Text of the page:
Tuesday, 22 April 2014

Non-pharmacological pain interventions

Roger Watson, Editor-in-Chief

A systematic review by Hökka et al. (2014) published in JAN considers non-pharmacological treatment of pain in advanced cancer. The search for such treatments is doubtless spurred by the desire for treatments that will not lead to dependence and will have few, or no, adverse side-effects. However, it is hard to imagine any treatment that has an effect not having a side-effect. That is how treatments work; they disrupt some function of the body to produce a desired effect and this, inevitably, has an unwanted effect. The search continues for treatments with good therapeutic indices: the appropriate balance between desired effect and unwanted side-effect. From this perspective, the search for – so-called – non-pharmacological treatments may be fruitless as, if they work, they are either having an effect, with the risk of side-effects, or the person receiving them thinks they work; i.e. they have a placebo effect. 

Non-pharmacological treatments fall under the umbrella of complementary and alternative medicine (CAM) and this covers a very broad range of purported treatments that are united by a single concept: they have not been shown to work. Numerous reviews over the years have, largely, demonstrated this. Some would say that the ‘jury remains out’ on the issue; others would say that judgement has been delivered. 

Nevertheless, the use of CAM continues and the reasons they are used range from mild to severe symptoms and – while it could be argued that resources should not be invested in their development and testing – the fact that they are widely used, despite the lack of evidence, merits their study. Certainly, the evidence for efficacy needs to be evaluated and reported.

Hökka et al. (2014) report very little evidence that the treatments they reviewed work for people with advanced cancer. Moreover, in the words of the authors: ‘There are several research gaps: we found no studies about music, spiritual care, hypnosis, active coping training, cold or ultrasonic stimulation.’ This means that, for a remarkably wide range of non-pharmacological treatments being used to treat pain in advanced cancer, there seems to be no effort to study them. If people are asking to use these treatments or if nurses are proposing them, then they need to be honest about the state of evidence in this field.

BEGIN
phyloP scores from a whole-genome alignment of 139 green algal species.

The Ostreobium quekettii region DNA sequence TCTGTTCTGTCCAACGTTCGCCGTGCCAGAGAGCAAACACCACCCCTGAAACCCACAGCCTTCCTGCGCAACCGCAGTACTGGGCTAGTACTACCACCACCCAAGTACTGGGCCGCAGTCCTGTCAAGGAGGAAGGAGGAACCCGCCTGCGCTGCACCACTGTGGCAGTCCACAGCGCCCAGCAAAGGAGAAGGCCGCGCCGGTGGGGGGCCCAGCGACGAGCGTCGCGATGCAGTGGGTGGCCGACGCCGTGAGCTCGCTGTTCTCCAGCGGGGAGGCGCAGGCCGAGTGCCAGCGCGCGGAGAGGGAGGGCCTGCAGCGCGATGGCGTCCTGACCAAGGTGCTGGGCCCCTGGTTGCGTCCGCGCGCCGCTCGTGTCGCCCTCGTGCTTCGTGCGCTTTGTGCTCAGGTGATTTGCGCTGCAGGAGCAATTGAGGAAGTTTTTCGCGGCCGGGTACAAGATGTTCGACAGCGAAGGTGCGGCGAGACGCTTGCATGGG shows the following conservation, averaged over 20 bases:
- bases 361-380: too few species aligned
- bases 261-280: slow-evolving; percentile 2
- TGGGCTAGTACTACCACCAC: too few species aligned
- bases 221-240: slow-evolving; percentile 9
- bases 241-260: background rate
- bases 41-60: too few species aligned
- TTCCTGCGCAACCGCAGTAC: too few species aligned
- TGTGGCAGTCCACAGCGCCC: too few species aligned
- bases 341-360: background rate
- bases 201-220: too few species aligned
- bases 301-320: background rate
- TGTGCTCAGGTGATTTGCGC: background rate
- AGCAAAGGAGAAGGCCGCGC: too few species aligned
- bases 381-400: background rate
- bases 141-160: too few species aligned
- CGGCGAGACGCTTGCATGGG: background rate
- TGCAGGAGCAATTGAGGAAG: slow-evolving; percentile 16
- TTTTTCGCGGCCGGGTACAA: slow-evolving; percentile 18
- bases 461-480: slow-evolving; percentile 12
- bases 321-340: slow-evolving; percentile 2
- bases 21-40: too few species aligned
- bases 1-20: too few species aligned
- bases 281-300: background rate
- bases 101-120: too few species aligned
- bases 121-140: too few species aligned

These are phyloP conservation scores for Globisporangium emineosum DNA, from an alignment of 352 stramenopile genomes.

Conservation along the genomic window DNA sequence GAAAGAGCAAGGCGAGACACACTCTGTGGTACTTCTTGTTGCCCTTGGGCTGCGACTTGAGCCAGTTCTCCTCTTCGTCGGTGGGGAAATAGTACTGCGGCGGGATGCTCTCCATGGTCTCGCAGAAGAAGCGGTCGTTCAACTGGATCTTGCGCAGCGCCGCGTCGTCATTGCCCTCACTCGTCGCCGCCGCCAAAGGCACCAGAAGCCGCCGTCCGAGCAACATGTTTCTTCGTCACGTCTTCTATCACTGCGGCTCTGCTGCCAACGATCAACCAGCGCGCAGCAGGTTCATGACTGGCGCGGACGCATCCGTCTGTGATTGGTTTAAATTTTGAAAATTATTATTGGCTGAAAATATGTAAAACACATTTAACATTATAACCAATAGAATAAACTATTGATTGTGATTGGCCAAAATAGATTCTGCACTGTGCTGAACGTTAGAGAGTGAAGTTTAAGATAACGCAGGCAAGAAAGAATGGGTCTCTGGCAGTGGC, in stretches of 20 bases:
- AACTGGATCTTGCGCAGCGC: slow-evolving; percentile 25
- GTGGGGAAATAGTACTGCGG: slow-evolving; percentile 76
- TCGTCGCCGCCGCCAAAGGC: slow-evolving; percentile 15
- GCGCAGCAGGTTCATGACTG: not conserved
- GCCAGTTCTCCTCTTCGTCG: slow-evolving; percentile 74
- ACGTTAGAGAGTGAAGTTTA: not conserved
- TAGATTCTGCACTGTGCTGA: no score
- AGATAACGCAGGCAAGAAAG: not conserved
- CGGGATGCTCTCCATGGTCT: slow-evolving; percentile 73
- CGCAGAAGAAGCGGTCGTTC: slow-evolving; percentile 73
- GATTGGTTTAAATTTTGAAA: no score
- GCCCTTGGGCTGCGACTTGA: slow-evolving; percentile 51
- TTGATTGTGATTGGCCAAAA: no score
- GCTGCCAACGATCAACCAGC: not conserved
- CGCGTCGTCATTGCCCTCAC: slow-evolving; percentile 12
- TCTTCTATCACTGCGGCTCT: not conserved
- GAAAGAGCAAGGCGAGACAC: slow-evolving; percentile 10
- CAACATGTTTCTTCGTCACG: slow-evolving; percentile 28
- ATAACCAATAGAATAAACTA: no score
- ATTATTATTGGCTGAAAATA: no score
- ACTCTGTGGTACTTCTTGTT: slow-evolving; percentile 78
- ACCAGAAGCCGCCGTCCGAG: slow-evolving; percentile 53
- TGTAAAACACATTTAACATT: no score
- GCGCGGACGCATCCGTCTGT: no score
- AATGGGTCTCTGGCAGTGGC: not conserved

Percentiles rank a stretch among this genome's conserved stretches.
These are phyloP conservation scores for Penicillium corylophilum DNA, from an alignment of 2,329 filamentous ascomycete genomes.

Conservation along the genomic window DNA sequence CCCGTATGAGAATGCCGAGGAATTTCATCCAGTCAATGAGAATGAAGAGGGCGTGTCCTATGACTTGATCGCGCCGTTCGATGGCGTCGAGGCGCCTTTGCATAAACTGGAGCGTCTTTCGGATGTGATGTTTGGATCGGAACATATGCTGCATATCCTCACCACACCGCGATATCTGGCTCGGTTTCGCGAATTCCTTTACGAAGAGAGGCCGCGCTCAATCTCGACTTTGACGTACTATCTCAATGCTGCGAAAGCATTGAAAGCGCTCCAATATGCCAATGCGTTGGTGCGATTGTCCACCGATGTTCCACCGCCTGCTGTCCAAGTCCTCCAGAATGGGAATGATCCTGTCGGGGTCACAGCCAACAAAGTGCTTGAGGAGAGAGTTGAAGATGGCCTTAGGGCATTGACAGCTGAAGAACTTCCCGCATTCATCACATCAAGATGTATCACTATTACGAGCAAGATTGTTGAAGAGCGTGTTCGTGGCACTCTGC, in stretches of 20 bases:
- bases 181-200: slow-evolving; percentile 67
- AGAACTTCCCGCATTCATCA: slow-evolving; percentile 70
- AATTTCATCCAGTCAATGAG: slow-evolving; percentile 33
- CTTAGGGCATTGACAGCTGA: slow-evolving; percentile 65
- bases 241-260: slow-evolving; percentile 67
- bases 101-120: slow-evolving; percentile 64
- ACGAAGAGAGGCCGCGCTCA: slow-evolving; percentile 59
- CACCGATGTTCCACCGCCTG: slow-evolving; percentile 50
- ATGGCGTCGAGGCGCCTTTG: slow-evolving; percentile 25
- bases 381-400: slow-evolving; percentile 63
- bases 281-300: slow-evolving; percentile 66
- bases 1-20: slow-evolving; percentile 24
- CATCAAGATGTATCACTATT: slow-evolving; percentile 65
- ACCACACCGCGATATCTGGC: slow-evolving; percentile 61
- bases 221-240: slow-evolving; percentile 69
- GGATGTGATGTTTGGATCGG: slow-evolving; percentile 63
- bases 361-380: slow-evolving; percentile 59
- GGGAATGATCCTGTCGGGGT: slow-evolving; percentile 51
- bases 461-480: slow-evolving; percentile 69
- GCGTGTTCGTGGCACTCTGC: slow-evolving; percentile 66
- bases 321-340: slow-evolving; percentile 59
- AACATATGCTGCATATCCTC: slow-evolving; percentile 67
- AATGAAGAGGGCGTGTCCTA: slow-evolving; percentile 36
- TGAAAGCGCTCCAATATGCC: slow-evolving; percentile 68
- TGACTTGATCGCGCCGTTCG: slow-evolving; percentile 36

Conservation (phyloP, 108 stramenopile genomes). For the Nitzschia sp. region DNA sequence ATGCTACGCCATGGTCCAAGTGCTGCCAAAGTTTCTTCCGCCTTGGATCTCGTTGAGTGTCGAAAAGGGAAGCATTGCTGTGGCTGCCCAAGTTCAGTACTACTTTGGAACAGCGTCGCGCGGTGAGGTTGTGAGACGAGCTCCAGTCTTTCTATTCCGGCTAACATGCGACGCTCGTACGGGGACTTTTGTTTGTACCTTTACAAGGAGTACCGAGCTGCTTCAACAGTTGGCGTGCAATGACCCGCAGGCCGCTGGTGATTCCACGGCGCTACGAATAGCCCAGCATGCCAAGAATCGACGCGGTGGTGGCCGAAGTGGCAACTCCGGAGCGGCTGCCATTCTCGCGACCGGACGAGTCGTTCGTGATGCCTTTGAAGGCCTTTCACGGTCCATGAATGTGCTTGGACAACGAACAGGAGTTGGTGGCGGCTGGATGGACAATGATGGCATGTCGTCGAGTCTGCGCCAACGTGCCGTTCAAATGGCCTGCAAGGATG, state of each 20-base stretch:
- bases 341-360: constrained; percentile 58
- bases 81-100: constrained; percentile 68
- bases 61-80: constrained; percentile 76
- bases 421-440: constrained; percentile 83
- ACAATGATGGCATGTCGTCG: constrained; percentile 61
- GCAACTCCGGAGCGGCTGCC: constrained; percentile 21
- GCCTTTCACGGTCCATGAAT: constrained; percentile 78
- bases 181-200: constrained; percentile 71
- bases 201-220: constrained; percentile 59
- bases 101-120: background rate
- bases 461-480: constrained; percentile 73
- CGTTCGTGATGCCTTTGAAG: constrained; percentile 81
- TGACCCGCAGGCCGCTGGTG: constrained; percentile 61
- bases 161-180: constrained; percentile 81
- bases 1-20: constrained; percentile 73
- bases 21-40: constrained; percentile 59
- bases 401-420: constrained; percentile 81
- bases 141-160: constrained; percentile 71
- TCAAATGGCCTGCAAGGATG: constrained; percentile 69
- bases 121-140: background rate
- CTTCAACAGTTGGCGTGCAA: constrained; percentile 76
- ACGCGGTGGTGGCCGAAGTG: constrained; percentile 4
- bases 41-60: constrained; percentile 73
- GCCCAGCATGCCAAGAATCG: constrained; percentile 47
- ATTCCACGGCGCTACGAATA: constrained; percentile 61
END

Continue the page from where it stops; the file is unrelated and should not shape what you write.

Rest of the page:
Reference

Hökka M, Kaakinen P, Pölkki T (2014) A systematicreview: non-pharmacological interventions in treating pain in patients withadvanced cancer Journal of Advanced Nursing doi:10.1111/jan.12424




Tuesday, 15 April 2014

Older nurses in the workforce

Roger Watson, Editor-in-Chief

A study of nurses over 50 years of age in New Zealand, published in JAN, provides a very interesting and clear pattern of the decisions and career shifts that nurses make in the final 10-15 years of their career.

The ageing of the nursing workforce has been a major consideration worldwide for at least a decade with reports highlighting the issue and proposing solutions (Buchan 1999, Watson et al. 2003). The ageing of the nursing workforce cannot be ignored for the sake of political correctness; older nurses are closer to retirement and older nurses cannot possibly undertake some of the roles of their younger counterparts if they have had a full career in nursing. Nursing is a physically and psychologically demanding profession and the accumulated physical and mental stresses are bound to have an effect. However, health services need to function in hospitals and communities, and there is also a recognised shortage of nurses entering the profession (Buchan & Calman 2004) and a propensity for attrition from the profession (Buchan 2013), often for the reasons stated above. Increasingly, therefore, we rely on older nurses as a proportion of the nursing workforce (Watson et al. 2003). We do not have the option of allowing older nurses to retire too early and if we do we lose an incredible repository of knowledge and experience and also investment in education and career and professional development, often over up to four decades.

The study by North et al. (2014), using a retrospective cohort analysis over 5 years of nurses aged over 50 shows that there is a move out of hospital care and into community care. However, a quarter of the cohort were no longer practicing, therefore, there was a net loss of practising nurses. Over the 5 years of the analysis there was a clear trend towards reduced working hours. It is clear - generally - what older nurses like to do: work fewer hours and work out of hospital and in the community. If this is the case then, to staff vital areas where older nurses like to work and to maintain their valuable contribution to healthcare, some accommodation of these facts must be made.


References

Buchan J (1999) The ‘greying’of the United Kingdom nursing workforce: implications for employment policy andpractice. Journal of Advanced Nursing 30, 818–826

Buchan J (2013) Nurses’ turnover: reviewing the evidence, heeding the results. Journal of Advanced Nursing 69, 1917-1918

Buchan J, Calman L (2004). The global shortage of registered nurses: An overview of issues and actions. International Council of Nurses, Geneva

North N, Leung W, Lee R (2014) Aged over 50 years and practising: separation and changes in nursing practice among New Zealand’s older Registered Nurses. Journal of Advanced Nursing DOI: 10.1111/jan.12426

Watson R, Manthorpe J & Andrews J (2003) Nurses over 50: Option, Decisions and Outcomes. The Policy Press, Bristol